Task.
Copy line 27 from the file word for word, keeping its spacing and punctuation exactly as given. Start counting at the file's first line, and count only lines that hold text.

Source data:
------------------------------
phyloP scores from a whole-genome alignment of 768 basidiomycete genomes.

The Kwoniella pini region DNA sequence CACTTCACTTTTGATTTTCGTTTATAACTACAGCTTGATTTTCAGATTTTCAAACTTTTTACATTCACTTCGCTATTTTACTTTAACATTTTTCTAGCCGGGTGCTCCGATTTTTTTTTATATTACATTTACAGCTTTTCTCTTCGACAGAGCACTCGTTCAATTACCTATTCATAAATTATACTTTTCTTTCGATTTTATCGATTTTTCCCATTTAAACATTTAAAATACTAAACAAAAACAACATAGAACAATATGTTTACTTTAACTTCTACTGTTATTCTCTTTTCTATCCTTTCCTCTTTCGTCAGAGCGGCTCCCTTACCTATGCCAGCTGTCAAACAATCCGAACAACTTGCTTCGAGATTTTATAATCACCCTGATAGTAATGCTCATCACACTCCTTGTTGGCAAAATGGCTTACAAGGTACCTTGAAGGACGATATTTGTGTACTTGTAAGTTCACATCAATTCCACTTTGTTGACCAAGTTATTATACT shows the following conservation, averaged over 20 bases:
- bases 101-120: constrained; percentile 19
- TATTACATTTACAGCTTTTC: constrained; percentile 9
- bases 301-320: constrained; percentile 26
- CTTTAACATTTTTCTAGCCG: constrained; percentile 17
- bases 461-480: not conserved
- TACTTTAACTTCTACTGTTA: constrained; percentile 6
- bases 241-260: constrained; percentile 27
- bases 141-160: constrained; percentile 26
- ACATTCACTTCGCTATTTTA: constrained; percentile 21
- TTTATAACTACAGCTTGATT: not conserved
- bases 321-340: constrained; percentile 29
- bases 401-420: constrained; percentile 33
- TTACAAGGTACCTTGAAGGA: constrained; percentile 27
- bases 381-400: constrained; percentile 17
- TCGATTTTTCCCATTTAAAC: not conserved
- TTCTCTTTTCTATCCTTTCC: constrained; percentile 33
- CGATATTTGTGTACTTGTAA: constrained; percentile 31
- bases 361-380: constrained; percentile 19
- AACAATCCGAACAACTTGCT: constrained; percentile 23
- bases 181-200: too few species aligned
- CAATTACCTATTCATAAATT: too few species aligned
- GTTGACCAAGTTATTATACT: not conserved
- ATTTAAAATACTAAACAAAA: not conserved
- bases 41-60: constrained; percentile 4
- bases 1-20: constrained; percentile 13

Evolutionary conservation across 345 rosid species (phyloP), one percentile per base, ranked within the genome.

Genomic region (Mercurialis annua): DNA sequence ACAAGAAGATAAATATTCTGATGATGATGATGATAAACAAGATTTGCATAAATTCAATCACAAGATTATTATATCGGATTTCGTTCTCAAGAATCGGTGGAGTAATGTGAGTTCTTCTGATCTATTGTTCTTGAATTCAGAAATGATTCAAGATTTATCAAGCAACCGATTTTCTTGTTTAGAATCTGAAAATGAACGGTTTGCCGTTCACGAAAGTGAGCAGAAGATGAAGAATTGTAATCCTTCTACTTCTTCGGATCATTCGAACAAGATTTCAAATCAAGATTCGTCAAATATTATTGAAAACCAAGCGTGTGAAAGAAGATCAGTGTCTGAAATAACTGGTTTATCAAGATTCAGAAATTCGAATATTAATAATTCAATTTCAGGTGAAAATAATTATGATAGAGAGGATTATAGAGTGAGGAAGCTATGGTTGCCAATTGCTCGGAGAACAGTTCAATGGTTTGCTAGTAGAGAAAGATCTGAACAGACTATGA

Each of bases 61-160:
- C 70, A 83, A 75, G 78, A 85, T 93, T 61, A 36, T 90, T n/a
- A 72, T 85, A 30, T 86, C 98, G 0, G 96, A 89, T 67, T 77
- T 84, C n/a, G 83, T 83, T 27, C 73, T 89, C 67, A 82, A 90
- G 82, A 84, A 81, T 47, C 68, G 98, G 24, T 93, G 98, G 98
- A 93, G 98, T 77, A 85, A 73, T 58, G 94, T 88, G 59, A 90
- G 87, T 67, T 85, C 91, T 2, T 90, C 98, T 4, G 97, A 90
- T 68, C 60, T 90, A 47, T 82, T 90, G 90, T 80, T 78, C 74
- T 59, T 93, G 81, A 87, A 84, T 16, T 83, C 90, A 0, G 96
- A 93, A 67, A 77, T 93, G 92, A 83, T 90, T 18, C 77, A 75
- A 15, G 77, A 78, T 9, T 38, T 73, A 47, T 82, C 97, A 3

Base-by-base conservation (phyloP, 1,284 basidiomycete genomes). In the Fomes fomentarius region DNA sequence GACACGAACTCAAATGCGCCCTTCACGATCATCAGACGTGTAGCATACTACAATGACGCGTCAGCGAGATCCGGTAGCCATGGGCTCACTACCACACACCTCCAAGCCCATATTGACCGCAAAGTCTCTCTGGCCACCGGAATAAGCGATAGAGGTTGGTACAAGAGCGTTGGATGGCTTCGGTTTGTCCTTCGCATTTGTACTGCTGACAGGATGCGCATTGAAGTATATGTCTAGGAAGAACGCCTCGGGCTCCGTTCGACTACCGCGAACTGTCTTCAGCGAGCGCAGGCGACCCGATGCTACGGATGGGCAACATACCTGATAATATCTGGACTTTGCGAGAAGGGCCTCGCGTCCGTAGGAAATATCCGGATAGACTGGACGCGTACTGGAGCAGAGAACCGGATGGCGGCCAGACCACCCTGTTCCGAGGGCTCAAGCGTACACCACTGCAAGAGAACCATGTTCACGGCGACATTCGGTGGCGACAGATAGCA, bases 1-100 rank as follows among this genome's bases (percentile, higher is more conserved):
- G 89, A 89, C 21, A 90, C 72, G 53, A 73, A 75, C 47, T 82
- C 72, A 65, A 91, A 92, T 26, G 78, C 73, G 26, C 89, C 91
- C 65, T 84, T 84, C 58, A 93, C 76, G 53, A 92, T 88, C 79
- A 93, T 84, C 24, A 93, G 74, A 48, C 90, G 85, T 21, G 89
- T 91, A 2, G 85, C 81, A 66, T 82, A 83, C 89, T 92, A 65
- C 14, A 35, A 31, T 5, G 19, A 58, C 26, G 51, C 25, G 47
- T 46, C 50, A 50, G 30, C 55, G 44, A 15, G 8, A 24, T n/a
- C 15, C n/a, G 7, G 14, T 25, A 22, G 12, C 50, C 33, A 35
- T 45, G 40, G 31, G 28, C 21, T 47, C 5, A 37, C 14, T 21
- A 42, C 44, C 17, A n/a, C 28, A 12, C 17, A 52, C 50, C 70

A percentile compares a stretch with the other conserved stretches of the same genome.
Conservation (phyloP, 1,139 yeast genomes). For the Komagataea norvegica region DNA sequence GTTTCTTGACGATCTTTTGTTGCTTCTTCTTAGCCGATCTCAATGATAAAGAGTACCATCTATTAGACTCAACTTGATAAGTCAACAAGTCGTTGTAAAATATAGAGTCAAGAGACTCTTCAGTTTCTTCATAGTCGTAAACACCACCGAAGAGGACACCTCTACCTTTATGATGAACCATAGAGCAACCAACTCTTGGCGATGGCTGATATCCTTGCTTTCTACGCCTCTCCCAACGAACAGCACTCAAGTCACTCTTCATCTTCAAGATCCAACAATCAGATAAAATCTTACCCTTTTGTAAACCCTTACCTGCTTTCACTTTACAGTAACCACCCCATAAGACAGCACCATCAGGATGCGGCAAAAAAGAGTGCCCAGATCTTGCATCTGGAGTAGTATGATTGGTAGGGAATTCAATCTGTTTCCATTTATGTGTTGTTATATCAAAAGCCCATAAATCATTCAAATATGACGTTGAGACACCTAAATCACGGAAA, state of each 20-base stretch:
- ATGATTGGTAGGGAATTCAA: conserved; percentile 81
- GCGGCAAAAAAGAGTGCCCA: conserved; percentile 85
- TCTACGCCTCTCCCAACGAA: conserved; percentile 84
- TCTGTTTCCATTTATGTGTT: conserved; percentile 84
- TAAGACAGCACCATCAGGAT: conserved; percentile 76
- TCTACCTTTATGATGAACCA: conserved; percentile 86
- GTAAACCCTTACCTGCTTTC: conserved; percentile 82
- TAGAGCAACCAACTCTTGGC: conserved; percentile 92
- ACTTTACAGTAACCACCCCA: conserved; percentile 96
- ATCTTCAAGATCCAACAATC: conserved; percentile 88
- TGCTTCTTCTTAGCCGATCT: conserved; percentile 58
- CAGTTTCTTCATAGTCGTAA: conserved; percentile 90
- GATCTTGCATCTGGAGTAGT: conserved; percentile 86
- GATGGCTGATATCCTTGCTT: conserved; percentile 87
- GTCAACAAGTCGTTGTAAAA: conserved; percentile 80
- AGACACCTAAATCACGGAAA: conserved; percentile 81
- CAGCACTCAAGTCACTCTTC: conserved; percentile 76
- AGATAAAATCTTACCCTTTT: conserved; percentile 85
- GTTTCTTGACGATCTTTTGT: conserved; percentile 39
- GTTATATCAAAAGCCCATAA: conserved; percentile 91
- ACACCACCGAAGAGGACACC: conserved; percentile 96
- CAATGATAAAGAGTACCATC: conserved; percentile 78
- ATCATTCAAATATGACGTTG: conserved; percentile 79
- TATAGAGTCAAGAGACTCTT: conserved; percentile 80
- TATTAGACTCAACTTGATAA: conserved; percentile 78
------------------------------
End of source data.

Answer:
- bases 1-20: constrained; percentile 13